H2NO: US court blocks Obama admin’s water pollution rule nationwide

H2NO: US court blocks Obama admin’s water pollution rule nationwide
A US court has temporarily blocked newly imposed federal water regulations, expanding a prior injunction nationwide. The much-debated “Water of the US” rule was challenged by 13 states in August, one day before it was due to take effect.

The US Court of Appeals for the 6th Circuit issued a nationwide stay against the Obama administration’s water regulations known as the Water of the US (WOTUS) rule. Finalized by the Environmental Protection Agency and the US Army Corps of Engineers in May, WOTUS was imposed on August 28 everywhere but in the 13 states that sued over it.

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The controversial rule, widely opposed by Republicans in Congress, farmers, and energy companies, granted the federal government broader authority over bodies of water, and also applies to ditches, streams and wetlands covered by the Clean Water Rule. One of the main disagreements is the exact amount of land subjected to the rule and how to determine the boundaries.

The Cincinnati-based appeals court ruled in favor of petitioners’ claim, which accused the EPA’s determination of interstate waters subjected to federal control – based mostly on the water’s distance and connection to larger bodies of water– of being “at odds” with a key Supreme Court ruling.

“A stay allows for a more deliberate determination [over] whether this exercise of Executive power, enabled by Congress and explicated by the Supreme Court, is proper under the dictates of federal law,” the court said Friday. “A stay temporarily silences the whirlwind of confusion that springs from uncertainty about the requirements of the new Rule and whether they will survive legal testing.”

The judges still need to decide if they have the jurisdiction to review the regulation. A stay is meant to make it easier to determine that.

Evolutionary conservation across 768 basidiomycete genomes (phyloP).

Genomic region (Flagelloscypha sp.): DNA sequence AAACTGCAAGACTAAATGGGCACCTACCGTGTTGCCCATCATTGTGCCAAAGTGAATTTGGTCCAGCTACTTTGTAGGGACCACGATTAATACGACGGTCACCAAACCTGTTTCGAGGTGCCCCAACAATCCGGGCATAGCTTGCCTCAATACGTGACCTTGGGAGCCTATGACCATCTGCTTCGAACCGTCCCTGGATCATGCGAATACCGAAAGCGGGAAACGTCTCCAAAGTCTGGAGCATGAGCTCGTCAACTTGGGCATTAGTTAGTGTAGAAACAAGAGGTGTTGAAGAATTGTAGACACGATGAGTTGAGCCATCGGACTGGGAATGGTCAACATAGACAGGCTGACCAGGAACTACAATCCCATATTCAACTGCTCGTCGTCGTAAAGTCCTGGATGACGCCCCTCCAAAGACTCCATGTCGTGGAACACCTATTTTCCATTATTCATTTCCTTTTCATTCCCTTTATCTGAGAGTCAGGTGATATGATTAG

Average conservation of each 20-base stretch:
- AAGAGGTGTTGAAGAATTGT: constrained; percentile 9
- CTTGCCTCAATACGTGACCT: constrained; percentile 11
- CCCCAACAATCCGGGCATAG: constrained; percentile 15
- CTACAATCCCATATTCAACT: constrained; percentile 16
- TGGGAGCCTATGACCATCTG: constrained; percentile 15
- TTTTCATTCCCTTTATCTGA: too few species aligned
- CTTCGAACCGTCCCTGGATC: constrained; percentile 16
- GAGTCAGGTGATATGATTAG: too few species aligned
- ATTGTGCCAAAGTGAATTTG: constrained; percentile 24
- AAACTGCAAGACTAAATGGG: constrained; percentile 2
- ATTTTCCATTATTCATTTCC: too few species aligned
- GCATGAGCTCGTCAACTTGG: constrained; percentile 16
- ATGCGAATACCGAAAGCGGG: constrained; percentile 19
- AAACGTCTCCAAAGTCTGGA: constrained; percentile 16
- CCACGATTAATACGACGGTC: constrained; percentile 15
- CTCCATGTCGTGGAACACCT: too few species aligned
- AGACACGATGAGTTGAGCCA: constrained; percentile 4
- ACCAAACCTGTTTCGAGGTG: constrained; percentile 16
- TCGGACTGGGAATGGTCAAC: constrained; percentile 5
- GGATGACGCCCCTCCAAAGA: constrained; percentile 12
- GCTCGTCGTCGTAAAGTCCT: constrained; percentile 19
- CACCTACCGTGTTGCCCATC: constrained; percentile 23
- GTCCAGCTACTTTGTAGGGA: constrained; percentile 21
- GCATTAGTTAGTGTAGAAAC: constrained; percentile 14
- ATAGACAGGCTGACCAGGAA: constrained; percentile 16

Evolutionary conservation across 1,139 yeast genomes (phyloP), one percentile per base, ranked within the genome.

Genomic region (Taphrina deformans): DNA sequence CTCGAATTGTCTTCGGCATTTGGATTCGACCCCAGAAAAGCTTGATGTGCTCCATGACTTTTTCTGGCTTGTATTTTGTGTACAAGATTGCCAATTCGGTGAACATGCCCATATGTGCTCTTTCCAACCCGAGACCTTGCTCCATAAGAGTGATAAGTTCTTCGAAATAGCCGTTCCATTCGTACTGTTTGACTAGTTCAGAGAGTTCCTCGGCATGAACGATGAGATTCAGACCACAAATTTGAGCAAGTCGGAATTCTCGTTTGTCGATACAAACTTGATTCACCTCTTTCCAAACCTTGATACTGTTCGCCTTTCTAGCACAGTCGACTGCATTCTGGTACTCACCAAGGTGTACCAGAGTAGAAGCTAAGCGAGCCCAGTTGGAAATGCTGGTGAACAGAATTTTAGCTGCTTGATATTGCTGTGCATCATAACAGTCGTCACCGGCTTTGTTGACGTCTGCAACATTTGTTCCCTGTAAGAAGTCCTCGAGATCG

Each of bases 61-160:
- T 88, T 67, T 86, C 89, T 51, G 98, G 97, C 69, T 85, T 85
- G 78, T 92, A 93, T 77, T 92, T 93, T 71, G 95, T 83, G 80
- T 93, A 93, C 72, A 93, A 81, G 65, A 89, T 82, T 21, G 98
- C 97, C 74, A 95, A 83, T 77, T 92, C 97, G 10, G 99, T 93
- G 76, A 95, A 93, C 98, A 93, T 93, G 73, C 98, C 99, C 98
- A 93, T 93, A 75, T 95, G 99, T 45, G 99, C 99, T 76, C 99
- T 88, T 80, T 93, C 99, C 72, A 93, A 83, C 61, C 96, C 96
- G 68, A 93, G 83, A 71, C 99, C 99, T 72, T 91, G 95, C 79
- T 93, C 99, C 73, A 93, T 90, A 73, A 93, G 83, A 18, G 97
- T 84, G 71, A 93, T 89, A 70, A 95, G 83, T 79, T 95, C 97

“We can enjoin implementation of the Rule if we determine that we have jurisdiction. But until that question is answered, our subject-matter jurisdiction is in doubt, and I do not believe we should stay implementation of the Clean Water Rule,” Circuit Judge David McKeague wrote.

The ruling expands on a prior injunction from 13 states. On August 27, a day before the WOTUS was due to take effect, federal judge Ralph Erickson of North Dakota determined the rule would “irreparably diminish the states’ power over their waters,” thus blocking the Obama administration’s environmental regulations.

North Dakota was joined by another 12 states: Alaska, Arizona, Arkansas, Colorado, Idaho, Missouri, Montana, Nebraska, Nevada, New Mexico, South Dakota and Wyoming.

The action of the 6th Circuit Court is seen as a victory among farmers and politicians, and as a defeat among environmentalists.

The National Federation of Independent Business, one of the groups that sued to stop the rule, applauded the decision, saying that “small businesses” breathed “a sigh of relief.”

“The court very properly acknowledged that the WOTUS rule has created a ‘whirlwind of confusion’ and that blocking its implementation in every state is the practicable way to resolve the deep legal question of whether it can withstand constitutional muster,” Karen Harned, executive director of the group’s legal foundation, said in a statement.

This is the second time this month that the Obama administration’s environmental efforts have been stymied in court. On Wednesday, Judge Scott Skavdahl of the US District Court of Wyoming blocked the government’s new energy regulations. The judge ruled that the Bureau of Land Management (BLM), the department behind new fracking regulations, does not have the authority to implement them.

The BLM rules would tackle the issue of fracking operations on federal land. It is designed to ensure that the oil and gas exploration process does not contaminate water sources. It would also oblige energy companies to inform the public about what kind of chemicals they use during their fracking operations.